Plastic is for eternity, and we use it mostly only once. The features that have made crude oil plastic so attractive are the same ones that make it pollutant: resistance to degradation. This near-eternal litter is omnipresent in the oceans, landfills and freshwater and on land and the numbers are quite likely to increase. Why use this eternal material once? The existence of single-use plastic is such an annoyance for most consumers. For me as well. I do my best (reusable cups & cutlery, cotton package bags, bulk shopping etc.) but still can’t get rid of plastic entirely. I am happy with the ban in the EU on single-use plastic in 2021, but single-use plastic meal boxes, sandwich boxes or food containers for fruits, vegetables, desserts or ice creams are not included. A stubborn zero waste practice will be still necessary until producers and governments are willing to protect the environment. Do you have tips for reducing single-use plastics?

#airtravel: Heat

#sustainability: Capitalism if world matters

Jonathon Porritt writes: “2007: the atmosphere warms up; the forests crash down; the poor of the world go on getting poorer; water resources in more than 30 countries are running dry; fish stocks decline; an additional 73 million people join the human race; 800 million go hungry while a billion get fat. Just an average year in the life of planet Earth. And still, we wait for today’s political “leaders” to begin to get their act together.”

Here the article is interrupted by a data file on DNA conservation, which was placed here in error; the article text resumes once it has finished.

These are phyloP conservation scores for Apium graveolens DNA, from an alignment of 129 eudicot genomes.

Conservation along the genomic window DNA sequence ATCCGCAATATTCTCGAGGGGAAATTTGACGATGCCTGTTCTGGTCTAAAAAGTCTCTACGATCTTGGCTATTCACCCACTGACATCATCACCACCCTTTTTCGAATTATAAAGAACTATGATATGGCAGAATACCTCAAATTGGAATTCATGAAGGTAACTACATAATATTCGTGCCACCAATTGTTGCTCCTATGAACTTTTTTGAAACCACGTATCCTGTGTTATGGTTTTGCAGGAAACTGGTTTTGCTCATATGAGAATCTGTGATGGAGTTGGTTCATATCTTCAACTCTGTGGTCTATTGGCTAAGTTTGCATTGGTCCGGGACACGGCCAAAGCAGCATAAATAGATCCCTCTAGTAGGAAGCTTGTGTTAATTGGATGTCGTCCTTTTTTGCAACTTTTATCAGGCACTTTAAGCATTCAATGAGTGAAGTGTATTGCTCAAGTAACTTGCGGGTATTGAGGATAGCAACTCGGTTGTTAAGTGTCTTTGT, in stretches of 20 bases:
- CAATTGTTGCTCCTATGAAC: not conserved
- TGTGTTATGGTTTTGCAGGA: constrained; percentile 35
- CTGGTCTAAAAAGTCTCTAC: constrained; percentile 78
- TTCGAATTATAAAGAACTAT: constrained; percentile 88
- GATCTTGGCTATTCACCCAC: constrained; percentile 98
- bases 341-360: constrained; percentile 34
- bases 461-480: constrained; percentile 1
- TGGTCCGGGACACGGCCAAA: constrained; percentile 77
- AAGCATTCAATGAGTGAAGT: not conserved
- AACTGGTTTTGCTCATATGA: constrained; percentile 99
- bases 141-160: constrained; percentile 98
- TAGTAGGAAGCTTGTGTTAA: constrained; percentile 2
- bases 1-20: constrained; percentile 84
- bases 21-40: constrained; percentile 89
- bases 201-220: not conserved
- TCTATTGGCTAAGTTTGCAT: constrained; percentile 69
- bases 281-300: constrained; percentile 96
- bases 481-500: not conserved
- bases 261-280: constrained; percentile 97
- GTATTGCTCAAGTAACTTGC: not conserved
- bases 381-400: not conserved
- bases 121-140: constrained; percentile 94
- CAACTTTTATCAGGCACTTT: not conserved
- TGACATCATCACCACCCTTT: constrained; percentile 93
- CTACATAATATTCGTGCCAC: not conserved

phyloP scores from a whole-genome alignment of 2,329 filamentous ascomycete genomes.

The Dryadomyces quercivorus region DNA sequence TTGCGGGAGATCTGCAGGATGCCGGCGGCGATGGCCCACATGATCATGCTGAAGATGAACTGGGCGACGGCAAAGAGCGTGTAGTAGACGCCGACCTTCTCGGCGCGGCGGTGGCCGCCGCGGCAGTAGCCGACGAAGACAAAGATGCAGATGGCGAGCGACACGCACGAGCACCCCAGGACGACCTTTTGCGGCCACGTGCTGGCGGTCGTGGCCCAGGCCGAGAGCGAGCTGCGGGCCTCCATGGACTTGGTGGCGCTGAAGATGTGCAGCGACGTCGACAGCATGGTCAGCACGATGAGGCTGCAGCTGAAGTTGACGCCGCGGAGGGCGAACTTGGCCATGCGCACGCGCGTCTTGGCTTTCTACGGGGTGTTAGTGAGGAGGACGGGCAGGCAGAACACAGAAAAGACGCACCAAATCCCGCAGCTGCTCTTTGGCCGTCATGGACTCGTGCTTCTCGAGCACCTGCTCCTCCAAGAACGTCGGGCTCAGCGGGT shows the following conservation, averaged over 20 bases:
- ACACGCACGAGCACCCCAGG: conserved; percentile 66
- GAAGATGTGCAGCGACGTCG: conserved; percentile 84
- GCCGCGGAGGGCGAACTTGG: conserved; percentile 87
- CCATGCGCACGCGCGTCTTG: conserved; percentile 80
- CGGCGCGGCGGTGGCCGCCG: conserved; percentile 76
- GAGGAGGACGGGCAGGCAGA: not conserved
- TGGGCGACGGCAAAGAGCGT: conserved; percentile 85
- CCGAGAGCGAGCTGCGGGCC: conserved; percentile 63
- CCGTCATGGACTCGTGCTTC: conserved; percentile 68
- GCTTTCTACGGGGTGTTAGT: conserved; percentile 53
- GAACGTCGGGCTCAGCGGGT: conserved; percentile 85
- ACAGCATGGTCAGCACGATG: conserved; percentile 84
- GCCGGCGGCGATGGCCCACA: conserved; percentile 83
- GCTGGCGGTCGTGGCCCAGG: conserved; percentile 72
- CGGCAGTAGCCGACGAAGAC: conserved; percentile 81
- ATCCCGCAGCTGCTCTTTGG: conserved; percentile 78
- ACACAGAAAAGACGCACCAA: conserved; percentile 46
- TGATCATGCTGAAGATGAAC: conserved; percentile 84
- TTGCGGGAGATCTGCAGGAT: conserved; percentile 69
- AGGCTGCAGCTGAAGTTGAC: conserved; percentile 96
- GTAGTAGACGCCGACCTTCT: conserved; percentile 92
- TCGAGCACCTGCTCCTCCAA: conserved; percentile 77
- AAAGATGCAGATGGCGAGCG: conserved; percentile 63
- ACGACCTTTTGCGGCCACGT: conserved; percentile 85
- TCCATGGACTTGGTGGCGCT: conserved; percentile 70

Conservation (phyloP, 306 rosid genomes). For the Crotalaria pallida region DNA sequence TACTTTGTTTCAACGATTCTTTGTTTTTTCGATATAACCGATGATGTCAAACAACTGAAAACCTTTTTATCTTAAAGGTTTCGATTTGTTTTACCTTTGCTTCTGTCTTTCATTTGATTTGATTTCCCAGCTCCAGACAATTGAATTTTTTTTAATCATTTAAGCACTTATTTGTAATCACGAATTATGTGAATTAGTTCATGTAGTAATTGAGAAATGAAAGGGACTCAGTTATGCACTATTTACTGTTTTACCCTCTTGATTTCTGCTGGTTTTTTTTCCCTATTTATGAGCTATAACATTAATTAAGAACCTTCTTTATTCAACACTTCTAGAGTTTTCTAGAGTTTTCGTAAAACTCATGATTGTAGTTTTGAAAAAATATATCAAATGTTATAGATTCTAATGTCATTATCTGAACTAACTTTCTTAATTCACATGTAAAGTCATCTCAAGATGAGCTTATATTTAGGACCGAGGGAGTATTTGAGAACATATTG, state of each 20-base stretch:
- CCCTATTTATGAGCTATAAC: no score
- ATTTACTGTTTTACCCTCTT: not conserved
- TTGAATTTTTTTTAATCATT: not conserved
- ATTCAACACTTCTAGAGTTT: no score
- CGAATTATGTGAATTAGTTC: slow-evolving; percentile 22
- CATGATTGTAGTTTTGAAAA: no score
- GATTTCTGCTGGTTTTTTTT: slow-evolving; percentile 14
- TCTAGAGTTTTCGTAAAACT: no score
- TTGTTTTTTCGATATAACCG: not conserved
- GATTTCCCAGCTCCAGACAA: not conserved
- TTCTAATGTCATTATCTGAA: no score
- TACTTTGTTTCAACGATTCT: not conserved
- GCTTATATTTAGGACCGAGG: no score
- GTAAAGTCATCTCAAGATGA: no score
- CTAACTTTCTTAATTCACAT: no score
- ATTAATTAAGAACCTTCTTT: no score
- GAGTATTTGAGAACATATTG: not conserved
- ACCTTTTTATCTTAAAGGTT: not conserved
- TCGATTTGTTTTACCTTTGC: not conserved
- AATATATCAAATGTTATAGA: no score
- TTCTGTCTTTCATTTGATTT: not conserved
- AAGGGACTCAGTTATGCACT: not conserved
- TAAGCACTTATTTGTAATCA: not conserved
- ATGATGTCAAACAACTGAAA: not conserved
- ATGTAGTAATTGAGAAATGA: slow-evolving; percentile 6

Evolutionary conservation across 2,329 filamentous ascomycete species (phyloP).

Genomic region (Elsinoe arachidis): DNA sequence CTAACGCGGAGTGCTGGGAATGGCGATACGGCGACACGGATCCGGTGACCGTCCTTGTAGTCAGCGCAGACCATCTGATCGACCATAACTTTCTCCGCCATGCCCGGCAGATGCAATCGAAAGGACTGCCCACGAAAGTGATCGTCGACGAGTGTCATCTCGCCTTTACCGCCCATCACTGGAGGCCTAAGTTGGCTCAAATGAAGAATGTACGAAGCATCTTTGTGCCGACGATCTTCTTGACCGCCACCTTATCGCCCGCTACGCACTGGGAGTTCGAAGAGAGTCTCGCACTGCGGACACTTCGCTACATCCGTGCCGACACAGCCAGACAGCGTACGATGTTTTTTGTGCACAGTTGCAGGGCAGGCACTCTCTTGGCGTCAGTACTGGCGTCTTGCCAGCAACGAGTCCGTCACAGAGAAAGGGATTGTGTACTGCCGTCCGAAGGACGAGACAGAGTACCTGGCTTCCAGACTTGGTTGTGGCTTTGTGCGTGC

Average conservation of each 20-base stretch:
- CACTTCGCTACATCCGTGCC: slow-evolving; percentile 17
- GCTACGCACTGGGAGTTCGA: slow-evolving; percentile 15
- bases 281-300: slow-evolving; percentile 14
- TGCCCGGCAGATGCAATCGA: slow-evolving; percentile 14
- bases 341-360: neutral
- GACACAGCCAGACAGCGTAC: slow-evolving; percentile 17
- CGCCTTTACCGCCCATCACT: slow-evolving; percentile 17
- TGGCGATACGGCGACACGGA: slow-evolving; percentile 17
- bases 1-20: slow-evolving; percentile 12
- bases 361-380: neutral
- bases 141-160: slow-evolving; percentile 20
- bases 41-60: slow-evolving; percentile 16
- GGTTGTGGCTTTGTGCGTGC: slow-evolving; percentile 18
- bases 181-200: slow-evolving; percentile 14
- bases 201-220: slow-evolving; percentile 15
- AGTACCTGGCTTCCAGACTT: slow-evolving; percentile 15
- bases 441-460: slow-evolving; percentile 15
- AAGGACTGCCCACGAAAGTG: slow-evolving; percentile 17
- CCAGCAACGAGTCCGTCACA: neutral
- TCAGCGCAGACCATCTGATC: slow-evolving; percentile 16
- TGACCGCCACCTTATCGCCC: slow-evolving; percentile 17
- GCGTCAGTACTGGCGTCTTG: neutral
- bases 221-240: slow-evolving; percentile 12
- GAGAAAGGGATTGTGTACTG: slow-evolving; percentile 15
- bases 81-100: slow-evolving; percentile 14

“Politicians are fearful because they don’t believe the answers can be found within a capitalist framework. And they know they won’t get elected unless they go on offering voters the same kind of “get rich quick, party on politics” that has dominated our lives for the last 50 years.”

If we, the people can change and consume differently politicians don’t have to be fearful anymore. Read more: http://www.jonathonporritt.com/blog/capitalism-if-world-matters

#climatechange: Warming stripes

Ed Hawkins is a climate scientist in the National Centre for Atmospheric Science (NCAS) at the University of Reading.  Effectively communicating climate change is a challenge, but the warming stripes of Ed Hawkins are doing well. Each stripe represents the global temperature of a single year, ordered from 1850 till 2017. The colour scale represents the change in global temperatures covering 1.35°C

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